We have good days and bad days. Two days ago we had some heating folks in to take a look around. Both said we had to scrap the furnace that was there and start over. That was a bad day as both heating guys were looking around like we were crazy to take this project on. The good news is that we have options now about the heating system and where it will go. I would like to see it get out of the basement space of the main building so the space is a full 25 x 50 feet and therefore more attractive to potential renters. Once we swallowed and accepted the fact that we have to spend some money on this building, we, meaning I, calmed down. Next stop is to get a structural engineer in the building to help us figure out the best way to deal with the major sag in the middle of the main building.
But, I know you all don't come here to read boring drivel about us having to actually spend some $$ on the poor old girl, you want to see the photos of progress. So here they are: We both took down walls yesterday. Greg is working on the third floor and has about 3/4 of the attic gutted and thrown out the window into the dumpster.
I spent my time yesterday taking out more cardboard and removing a wall on the second floor where the old apartment used to be. The more time I spend in this building, the less scared of it I am.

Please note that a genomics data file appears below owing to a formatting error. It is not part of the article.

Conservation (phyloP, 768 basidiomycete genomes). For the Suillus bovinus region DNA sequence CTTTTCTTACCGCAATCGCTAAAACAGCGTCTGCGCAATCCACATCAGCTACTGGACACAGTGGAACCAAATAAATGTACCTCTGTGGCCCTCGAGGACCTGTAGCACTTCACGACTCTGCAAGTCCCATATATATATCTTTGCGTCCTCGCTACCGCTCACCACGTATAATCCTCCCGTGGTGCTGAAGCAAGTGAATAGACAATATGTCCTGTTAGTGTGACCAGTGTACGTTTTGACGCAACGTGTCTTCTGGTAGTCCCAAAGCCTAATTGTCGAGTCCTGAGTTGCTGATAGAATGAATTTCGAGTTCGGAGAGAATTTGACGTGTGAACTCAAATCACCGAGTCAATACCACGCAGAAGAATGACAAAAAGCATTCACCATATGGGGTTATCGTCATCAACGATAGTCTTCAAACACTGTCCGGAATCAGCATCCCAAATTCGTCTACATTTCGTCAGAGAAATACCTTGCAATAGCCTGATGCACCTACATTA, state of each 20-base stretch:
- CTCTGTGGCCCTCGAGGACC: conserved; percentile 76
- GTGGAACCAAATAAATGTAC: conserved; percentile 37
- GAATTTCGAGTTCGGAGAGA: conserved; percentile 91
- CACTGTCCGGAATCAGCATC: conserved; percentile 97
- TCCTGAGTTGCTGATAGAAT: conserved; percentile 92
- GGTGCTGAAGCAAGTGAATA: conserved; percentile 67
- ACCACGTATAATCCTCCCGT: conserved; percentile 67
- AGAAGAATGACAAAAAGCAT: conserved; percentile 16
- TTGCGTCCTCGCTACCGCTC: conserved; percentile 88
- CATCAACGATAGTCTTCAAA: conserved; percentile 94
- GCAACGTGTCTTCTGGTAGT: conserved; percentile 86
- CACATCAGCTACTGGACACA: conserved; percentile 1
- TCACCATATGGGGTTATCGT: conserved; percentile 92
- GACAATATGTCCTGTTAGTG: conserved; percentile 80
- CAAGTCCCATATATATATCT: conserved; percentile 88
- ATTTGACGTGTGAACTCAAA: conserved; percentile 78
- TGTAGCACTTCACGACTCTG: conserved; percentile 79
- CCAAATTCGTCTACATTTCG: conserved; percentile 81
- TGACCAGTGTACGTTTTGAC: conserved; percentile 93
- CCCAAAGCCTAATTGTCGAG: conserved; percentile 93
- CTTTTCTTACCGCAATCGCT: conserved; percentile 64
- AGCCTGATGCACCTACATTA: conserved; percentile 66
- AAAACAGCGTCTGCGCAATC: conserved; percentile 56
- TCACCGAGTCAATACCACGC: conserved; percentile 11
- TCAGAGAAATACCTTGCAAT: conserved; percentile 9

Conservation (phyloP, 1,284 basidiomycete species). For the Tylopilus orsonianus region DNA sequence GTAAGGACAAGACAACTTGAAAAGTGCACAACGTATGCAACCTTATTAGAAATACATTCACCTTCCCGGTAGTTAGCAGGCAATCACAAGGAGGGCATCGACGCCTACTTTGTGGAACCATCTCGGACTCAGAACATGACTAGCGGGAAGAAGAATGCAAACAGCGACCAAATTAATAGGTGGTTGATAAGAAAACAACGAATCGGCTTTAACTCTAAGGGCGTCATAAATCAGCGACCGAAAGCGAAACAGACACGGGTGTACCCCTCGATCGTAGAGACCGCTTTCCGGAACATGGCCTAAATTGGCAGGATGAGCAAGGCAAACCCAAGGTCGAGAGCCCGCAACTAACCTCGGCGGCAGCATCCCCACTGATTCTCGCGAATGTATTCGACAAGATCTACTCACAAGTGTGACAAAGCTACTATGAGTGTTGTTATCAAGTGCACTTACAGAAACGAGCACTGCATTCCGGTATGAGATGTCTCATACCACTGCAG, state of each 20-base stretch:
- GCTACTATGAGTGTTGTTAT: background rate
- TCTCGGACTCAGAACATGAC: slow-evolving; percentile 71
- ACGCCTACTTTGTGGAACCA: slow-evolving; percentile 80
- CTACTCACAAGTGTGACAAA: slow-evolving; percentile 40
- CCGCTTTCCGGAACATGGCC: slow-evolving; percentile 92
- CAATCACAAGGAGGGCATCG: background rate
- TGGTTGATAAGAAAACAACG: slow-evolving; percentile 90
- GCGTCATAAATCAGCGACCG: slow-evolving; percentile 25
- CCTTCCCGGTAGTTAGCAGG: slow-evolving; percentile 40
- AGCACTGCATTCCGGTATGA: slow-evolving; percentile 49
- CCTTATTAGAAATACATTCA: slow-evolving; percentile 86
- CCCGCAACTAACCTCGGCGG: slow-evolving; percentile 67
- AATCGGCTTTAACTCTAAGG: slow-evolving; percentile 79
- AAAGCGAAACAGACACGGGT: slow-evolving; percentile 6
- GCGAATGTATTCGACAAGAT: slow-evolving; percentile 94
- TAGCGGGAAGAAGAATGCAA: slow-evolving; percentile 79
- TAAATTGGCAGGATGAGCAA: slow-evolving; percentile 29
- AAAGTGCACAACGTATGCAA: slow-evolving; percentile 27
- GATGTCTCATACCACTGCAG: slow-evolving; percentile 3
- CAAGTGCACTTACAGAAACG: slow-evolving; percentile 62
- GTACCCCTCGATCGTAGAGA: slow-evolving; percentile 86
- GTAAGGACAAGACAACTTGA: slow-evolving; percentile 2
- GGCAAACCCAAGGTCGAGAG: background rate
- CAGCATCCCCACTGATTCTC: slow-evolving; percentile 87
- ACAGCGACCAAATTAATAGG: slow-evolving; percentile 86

On the second floor, I am getting a better sense of the space as a hotel. There was a two room suite of rooms at the front of the building with a door going out to the portico and then there was a small room next to it with one window looking out towards the mouth of the Passy. I guess this was a traveler's hotel with a lot of smaller rooms designed for just a bed and a dresser. The wallpaper in this room was a fairly fancy Rococo Revival paper that may have been some shade of blue, which of course has totally faded. The design is below.
The wallpapers on the third floor were not as fancy, I assume because these were the cheap rooms. However, there are some great designs up here as well.
I particularly love the border on this paper.
Unfortunately, time and neglect has made the interior of this building unsalvageable. This is what this place really looks like now.